3.OA.3 – Use multiplication and division within 100 to solve word problems in situations involving equal groups, arrays, and measurement quantities, e.g. by using drawings and equations with a symbol for the unknown number to represent the problem.
ESSENTIAL QUESTION: How could you solve problems breaking quantities into equal groups?
1. Creativity and Innovation

a. Apply existing knowledge to generate new ideas, products, or processes.
b. Create original works as a means of personal or group expression.
c. Use models and simulations to explore complex systems and issues.
2. Communication and Collaboration
a. Interact, collaborate, and publish with peers, experts, or others employing a variety of digital environments and media.
b. Communicate information and ideas effectively to multiple audiences using a variety of media and formats.
3. Research and Information Fluency
a. Plan strategies to guide inquiry
d. Process data and report results
4. Critical Thinking, Problem Solving, and Decision Making
a. Identify and define authentic problems and significant questions for investigation.
b. Plan and manage activities to develop a solution or complete a project.
c. Collect and analyze data to identify solutions and/or make informed decisions.
d. Use multiple processes and diverse perspectives to explore alternative solutions.
5. Digital Citizenship
a. Advocate and practice safe, legal, and responsible use information and technology.
b. Exhibit a positive attitude toward using technology that supports collaboration, learning, and productivity.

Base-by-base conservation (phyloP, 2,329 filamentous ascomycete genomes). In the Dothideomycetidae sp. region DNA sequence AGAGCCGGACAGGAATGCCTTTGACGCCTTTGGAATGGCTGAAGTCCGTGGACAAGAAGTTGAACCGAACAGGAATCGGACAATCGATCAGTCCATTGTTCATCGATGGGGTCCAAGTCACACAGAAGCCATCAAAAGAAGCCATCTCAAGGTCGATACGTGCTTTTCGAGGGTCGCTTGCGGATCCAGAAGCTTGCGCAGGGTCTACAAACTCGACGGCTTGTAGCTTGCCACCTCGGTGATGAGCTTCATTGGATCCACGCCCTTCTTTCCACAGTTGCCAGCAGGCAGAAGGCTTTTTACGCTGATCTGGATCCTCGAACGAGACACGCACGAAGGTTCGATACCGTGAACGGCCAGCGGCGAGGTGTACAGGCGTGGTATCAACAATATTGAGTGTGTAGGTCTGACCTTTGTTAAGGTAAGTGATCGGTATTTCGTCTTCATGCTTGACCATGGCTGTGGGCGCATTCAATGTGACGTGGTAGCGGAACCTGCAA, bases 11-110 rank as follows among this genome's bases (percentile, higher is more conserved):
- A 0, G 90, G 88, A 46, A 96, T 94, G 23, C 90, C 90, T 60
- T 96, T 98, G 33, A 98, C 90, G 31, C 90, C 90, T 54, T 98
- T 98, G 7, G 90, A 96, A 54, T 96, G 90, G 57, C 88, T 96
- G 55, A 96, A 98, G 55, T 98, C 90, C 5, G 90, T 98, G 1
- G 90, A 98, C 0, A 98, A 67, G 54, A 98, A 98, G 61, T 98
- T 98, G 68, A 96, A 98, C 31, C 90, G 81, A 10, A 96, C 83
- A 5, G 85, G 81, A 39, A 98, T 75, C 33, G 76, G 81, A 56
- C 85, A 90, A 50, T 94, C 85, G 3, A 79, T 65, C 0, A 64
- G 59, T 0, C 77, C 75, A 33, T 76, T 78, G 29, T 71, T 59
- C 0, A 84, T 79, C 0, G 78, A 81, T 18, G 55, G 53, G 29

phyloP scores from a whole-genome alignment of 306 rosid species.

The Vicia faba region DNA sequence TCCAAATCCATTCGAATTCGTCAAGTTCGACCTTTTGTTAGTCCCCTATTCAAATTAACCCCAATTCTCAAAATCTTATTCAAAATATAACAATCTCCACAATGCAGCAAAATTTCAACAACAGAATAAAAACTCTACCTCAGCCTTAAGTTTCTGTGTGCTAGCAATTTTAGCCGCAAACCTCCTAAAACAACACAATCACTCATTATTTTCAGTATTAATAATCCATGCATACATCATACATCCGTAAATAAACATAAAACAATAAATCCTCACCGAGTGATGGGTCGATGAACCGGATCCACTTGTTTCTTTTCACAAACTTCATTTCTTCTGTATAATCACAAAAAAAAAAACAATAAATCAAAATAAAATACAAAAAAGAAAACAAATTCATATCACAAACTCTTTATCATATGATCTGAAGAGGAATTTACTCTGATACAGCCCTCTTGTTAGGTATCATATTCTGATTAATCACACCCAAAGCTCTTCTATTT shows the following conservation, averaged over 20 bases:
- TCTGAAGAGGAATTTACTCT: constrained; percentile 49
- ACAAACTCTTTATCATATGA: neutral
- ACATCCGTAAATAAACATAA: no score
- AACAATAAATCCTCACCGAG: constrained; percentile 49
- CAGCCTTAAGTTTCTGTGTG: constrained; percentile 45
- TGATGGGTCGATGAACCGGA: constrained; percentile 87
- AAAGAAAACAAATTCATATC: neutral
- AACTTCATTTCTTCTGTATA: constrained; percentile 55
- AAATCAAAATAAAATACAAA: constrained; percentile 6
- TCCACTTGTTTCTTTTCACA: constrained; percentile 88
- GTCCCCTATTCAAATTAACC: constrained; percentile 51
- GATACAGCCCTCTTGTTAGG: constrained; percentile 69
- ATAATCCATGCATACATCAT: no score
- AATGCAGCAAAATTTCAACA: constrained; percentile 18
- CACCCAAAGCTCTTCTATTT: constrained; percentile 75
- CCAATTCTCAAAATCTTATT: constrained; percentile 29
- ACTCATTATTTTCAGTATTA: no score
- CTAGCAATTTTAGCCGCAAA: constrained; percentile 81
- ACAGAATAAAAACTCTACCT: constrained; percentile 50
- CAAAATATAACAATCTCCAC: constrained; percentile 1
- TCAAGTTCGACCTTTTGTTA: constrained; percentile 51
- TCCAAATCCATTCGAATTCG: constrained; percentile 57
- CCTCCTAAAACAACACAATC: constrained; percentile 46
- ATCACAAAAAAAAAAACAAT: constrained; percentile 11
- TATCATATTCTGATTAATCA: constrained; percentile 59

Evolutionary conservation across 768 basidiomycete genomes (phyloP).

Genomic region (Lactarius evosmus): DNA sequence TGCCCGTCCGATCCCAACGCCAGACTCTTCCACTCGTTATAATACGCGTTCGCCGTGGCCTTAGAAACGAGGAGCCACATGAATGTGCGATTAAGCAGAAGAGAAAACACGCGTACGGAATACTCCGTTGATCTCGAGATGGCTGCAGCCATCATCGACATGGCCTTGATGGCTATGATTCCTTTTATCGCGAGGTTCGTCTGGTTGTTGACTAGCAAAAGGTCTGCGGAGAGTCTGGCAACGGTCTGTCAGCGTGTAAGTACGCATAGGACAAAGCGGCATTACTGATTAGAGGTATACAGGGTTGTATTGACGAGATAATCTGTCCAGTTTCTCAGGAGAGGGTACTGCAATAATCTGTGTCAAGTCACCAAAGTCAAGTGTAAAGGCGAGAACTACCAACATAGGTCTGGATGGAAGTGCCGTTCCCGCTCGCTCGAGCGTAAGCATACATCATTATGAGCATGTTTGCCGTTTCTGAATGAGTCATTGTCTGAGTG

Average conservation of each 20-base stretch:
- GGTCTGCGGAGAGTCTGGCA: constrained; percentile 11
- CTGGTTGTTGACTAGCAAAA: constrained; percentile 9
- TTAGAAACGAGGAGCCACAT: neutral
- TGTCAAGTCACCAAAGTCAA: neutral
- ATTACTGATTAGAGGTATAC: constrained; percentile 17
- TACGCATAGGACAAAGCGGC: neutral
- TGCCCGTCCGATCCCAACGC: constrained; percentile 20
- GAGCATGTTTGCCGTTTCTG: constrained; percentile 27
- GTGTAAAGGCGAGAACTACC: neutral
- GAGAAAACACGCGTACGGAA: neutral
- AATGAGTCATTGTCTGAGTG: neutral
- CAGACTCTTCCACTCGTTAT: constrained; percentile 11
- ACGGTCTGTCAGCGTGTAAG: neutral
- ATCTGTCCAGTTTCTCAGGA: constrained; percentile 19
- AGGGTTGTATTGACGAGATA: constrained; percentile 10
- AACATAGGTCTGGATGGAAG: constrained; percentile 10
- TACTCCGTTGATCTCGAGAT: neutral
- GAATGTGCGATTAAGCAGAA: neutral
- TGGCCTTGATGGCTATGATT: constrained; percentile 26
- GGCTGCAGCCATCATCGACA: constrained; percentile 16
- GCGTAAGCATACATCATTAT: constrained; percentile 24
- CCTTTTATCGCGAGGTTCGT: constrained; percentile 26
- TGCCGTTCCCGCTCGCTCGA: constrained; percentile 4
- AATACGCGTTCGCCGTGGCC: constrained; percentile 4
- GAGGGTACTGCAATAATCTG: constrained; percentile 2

c. Demonstrate personal responsibility for lifelong learning.
6. Technology Operations and Concepts
a. Understand and use technology systems
d. Transfer current knowledge to learning of new technologies.
Students will be able to solve problems breaking quantities into equal groups.
Blooms Taxonomy:

Students will remember how to solve a problem using division strategies.
Students will understand how to apply division strategies to solve problems.
Students will apply what they have learned about division to real world problems.
Students will evaluate their own division projects as well as those of their peers.
Students will create projects demonstrating their mastery of division strategies.
Relatively up to date computer (Windows or Mac operating system)
Smartphone or other device to record and upload with.
Internet browser (e.g. Safari, Explorer, Firefox, Chrome)
Ability to operate a computer.
Ability to navigate the Internet.
Familiarity with how to post to YouTube privately.
Familiarity with Discovery Education and Board Builder.
Familiarity with Edmodo and BrainPOP Jr.
DURATION: 20 minutes in class, as much time as needed at home
GROUPING: In class whole group, at home individual